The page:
The Northeast (and southeastern Canada) receive a lot of acclaim for their fall foliage, and rightfully so, because it’s spectacular. But it’s not the only game in town. Last year we took a glance at the top places around the country to peep leaves. This time around, we look at the best international spots for fall foliage.
The Canadian Rockies pack just as much as punch as those in the U.S. Banff and Jasper national parks are full of color against a backdrop of slate-grey mountains with snow-capped peaks. All those pictures you’ve seen of Lake Louise? Imagine it draped in gold and orange. Vancouver’s Stanley Park is an urban oasis, and in autumn, maple, cottonwood and red alder trees change colors right next to the harbor.
Typically leaves begin changing in the northern islands and mountains first, and the colors roll south as autumn progresses. If you time it right, you can follow the changes down through the country. The best times are usually late October through late November. Japan Rail offers passes coordinated with the forecasts. There aren’t many sights better than Mt. Fuji ringed by beautiful foliage in the first days of November.
From the eastern reaches of France, through northern Italy, Switzerland, Bavaria, Austria and on to the Julian Alps of Slovenia, there are about 750 miles of mountains dividing Europe. Italy’s Dolomites shine yellow and gold in the autumn sun. Reds and yellows light up the valleys of Switzerland contrasted against bright blue lakes. The Tyrol region features distinctive churches in the high passes surrounded by trees in metamorphosis. It’s capped off by Lake Bled in Slovenia, with an island in a lake with mountains all around. Pure magic.
Moscow celebrates fall with the Golden Autumn harvest festival featuring carved pumpkins of all shapes and sizes. St. Petersburg is full of parks and gardens that become glorious in golden autumn. In Russia’s east, Lake Baikal and the taiga forest of Siberia range from yellow to orange to red, making for breathtaking landscapes. The towns of the Golden Ring northeast of Moscow are evening more charming with an autumnal tint.
So you’ll have to wait until our spring to take in the amazing colors of New Zealand’s fall. But it’s worth the wait. The show starts in early April on the South Island, creeping north as the season progresses. Central Otago and Queenstown turn, rolling up along the path of the Southern Alps then hitting Queenstown and moving on to the North Island before May sees the leaves turn to brown and begin falling off the trees.
If you plan to tour the Eternal City, you want to find out what you need to do to have a more enjoyable travel experience. Rome is a gorgeous city, one of the most adoring cities to visit. Being in Rome feels like being in a huge museum. The streets, the churches, and the buildings all breathe history. While there is everything reason to visit Rome, sometimes the city is crowded. To get the most of your trip to Rome, you can use these three tips:
- Skip the Lines at the Attractions
When you have two or three days to tour Rome, and you want to explore as much as you can, it can be a little tricky because much of the time may be spent standing in line at the entrances. You can skip the lines at attractions like the Vatican museums and Colosseum. It doesn’t make sense to spend 4 hours queuing at the Vatican museums only to have two minutes to see the well-known ceiling painting by Michelangelo at the Sistine Chapel. There are skip-the-line tours that DMC Travel Tailor can arrange for you so you can save time.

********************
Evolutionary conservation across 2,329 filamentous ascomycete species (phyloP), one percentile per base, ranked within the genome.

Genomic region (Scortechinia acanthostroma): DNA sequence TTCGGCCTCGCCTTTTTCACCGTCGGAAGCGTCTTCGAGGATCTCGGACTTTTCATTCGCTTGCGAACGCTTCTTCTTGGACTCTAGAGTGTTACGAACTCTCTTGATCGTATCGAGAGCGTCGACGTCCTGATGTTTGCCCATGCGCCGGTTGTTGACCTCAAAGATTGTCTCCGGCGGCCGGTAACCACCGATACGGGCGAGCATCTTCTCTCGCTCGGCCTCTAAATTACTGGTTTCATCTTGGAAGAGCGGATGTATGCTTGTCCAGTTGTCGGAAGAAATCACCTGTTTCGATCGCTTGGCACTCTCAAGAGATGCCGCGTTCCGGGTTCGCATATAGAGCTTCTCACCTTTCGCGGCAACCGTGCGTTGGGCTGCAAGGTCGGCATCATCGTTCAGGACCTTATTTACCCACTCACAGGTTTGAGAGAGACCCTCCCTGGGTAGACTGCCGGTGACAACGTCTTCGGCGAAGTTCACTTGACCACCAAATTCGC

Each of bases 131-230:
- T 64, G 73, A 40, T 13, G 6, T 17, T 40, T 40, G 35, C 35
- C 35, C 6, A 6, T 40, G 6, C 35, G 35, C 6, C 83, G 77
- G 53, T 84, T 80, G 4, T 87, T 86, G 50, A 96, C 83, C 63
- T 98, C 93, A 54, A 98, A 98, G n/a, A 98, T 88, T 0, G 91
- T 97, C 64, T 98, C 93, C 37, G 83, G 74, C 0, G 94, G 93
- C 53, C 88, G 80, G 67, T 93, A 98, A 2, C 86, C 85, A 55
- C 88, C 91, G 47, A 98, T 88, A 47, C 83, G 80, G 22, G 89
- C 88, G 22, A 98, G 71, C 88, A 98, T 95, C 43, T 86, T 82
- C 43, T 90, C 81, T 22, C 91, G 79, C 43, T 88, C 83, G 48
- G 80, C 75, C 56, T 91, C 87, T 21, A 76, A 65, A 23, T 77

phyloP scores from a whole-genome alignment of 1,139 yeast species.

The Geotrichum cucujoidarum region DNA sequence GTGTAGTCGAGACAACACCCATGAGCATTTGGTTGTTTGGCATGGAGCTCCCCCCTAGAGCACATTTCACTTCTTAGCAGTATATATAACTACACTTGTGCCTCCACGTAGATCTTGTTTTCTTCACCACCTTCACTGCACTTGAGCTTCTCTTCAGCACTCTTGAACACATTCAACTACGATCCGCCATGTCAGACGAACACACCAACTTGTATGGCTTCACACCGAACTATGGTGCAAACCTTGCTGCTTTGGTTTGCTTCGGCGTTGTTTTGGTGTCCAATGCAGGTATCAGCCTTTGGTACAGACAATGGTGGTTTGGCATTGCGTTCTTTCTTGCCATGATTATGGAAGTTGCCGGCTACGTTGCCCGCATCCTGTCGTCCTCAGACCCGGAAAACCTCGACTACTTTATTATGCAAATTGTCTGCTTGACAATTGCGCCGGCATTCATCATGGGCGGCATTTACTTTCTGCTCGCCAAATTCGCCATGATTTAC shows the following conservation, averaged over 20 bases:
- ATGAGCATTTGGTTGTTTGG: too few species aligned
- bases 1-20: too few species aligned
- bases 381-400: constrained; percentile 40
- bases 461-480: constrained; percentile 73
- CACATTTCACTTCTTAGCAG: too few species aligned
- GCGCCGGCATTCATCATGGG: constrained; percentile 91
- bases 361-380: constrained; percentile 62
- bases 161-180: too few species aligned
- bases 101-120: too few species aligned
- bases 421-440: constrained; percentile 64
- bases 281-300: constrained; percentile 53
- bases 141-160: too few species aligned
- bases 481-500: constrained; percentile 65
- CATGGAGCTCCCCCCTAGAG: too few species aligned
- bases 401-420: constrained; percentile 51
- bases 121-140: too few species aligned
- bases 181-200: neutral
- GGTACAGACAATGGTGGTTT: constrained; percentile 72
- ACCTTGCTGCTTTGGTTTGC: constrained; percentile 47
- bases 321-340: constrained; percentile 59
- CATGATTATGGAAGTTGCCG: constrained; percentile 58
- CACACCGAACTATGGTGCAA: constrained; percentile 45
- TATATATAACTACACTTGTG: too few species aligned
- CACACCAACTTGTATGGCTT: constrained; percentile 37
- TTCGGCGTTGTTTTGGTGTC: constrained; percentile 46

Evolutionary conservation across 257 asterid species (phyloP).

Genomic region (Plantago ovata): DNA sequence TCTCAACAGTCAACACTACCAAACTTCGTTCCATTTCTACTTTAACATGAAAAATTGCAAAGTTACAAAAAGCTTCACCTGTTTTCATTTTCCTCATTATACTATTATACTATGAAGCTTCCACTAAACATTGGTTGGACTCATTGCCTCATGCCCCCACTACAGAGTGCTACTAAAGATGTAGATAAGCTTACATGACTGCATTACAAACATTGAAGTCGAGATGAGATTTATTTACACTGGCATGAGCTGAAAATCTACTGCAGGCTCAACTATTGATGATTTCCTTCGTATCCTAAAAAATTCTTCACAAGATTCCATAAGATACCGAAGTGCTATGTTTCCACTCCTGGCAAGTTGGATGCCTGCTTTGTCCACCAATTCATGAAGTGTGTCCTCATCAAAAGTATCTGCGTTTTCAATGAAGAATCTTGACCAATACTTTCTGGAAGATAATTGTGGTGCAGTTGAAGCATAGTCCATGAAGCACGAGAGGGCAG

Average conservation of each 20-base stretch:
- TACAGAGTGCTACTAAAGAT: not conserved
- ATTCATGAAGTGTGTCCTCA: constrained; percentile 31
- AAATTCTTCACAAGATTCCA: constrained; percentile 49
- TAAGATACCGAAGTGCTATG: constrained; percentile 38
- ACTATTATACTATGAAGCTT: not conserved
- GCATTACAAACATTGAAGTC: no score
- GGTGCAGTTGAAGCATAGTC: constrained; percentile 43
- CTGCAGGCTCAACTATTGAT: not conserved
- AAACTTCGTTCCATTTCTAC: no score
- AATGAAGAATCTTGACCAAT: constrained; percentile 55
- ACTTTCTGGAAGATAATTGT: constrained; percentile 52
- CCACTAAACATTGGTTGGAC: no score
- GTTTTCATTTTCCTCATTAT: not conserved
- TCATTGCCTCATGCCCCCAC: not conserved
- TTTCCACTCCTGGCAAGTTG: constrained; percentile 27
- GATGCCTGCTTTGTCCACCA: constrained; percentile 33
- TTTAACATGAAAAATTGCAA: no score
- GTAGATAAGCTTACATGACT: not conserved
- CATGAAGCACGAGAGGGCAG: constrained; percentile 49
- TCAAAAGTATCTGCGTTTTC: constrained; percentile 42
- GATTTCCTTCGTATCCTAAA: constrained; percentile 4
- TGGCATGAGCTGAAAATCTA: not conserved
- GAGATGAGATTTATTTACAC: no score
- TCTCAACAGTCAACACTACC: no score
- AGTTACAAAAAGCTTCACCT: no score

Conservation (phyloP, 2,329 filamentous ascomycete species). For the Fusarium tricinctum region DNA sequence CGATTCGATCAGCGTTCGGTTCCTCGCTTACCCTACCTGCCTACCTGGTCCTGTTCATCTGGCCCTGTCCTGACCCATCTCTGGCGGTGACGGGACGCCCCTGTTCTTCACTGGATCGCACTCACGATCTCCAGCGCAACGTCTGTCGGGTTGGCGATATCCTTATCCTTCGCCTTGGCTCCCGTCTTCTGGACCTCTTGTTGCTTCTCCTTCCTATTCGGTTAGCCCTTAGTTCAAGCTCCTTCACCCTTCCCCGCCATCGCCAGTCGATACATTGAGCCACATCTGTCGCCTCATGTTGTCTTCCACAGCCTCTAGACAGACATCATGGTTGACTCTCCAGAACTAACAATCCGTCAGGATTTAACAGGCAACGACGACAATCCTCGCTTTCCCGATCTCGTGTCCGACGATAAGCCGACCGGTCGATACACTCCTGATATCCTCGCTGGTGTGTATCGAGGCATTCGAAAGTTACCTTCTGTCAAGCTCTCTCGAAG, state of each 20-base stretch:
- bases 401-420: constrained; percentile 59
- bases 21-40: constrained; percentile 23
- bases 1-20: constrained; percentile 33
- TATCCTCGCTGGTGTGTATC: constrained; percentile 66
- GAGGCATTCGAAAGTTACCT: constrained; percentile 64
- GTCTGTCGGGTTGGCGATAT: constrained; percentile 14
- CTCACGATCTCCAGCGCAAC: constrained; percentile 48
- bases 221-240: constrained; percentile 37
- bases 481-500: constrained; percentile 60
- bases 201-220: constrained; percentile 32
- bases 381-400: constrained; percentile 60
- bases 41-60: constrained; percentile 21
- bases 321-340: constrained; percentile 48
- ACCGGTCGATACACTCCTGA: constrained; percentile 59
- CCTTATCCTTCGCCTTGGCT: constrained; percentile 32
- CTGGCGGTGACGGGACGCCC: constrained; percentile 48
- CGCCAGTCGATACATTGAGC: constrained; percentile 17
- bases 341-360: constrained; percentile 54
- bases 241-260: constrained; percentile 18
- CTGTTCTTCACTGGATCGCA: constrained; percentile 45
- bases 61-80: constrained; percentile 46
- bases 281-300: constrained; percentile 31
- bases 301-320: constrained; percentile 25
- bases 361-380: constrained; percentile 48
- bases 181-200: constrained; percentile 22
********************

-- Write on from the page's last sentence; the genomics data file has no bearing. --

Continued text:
- Outsmart The Crowds
You can visit places like the Vatican late in the afternoon when most people have already toured the place. You will find huge crowds in the morning, so consider going to other places like Trastevere and come back around 6 PM and you will get inside St. Peter’s Basilica in a few minutes. If you are visiting the Pantheon, do it half an hour prior to closing time. The attraction is pretty crowded, but some minutes before closing it is less crowded.
- Tour the Little Know Parts of Rome
If you want to avoid the crowds when visiting Rome, it’s advisable that you head in the opposite direction than where most people are going. There are must-see places, but it doesn’t mean that there aren’t other beautiful and exciting attractions to see in Rome.
These tips will help enhance your experience when touring Rome. To plan your trip to Rome and other top destinations, you can contact Stefany at DMC Travel Tailor at firstname.lastname@example.org.
Sunday marked the 120th anniversary of the birth of Ernest Hemingway. The Nobel Prize-winning author lived a life as full of adventure as any of his characters, and he traveled the world in pursuit of a good story throughout his life. “Papa” left his mark on several places, and they left their marks on him, appearing as characters in their own right throughout his works.
Hemingway was the first American wounded in Italy during World War I as he had joined the Red Cross after being rejected from the U.S. Armed Forces because of poor eyesight. He was bringing supplies to soldiers on the front line at Fossalta di Piave when he was wounded in a mortar attack. He spent six months recuperating at a military hospital in Milan and fell in love with a nurse, inspiring the plot of “A Farewell to Arms.”
Hemingway’s first novel, “The Sun Also Rises,” popularized the San Fermin Festival and running of the bulls that is an annual rite in Pamplona. His nonfiction work “Death in the Afternoon” details the culture of bullfighting in Spain, and “For Whom the Bell Tolls” dramatizes events of the Spanish Civil War, during which Hemingway worked as a foreign correspondent.
After World War I, Hemingway and his first wife moved to Paris, where he began his writing career in earnest and hung around with the likes of Gertrude Stein, F. Scott Fitzgerald, Ezra Pound and James Joyce. It was this time in Paris between the world wars, living in the Latin Quarter that Hemingway really came into his own as a writer and voice of the “Lost Generation.” The posthumously published memoir “A Movable Feast” chronicles this time.